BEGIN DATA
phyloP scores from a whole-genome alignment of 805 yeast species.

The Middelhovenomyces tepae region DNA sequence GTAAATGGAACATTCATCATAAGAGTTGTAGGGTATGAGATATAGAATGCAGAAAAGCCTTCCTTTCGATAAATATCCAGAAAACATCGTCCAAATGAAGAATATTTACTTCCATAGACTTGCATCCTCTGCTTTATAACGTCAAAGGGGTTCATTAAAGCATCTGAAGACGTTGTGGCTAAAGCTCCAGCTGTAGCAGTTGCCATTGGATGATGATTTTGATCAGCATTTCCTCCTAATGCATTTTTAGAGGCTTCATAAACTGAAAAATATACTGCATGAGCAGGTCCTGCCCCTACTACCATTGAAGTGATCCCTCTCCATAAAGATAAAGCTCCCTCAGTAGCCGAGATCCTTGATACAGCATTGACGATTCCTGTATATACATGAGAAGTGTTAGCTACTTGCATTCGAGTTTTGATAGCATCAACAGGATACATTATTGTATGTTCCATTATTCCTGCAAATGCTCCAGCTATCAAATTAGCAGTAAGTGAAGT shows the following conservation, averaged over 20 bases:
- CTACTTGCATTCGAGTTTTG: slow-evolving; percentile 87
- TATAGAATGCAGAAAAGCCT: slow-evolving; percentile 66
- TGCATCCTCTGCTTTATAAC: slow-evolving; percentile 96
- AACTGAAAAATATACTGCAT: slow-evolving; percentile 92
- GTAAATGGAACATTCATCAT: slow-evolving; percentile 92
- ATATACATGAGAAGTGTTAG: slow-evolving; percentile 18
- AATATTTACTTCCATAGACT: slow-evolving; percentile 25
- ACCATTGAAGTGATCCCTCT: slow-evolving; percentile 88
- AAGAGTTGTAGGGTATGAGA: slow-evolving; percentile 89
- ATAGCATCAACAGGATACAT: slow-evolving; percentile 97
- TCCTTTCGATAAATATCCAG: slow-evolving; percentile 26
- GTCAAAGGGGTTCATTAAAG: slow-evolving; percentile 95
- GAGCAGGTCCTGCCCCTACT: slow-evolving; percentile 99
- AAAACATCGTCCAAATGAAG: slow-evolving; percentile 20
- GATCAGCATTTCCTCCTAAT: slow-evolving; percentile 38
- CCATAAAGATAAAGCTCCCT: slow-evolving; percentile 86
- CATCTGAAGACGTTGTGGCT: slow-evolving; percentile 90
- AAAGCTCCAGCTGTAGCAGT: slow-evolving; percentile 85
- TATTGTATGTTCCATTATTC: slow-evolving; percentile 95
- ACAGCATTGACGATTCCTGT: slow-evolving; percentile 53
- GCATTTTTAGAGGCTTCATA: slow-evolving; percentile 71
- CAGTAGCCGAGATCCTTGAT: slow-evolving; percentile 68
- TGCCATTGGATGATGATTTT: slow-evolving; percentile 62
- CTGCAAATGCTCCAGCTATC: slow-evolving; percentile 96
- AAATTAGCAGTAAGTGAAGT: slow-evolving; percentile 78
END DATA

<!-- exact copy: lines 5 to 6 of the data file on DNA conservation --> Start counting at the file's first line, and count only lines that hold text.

- TGCATCCTCTGCTTTATAAC: slow-evolving; percentile 96
- AACTGAAAAATATACTGCAT: slow-evolving; percentile 92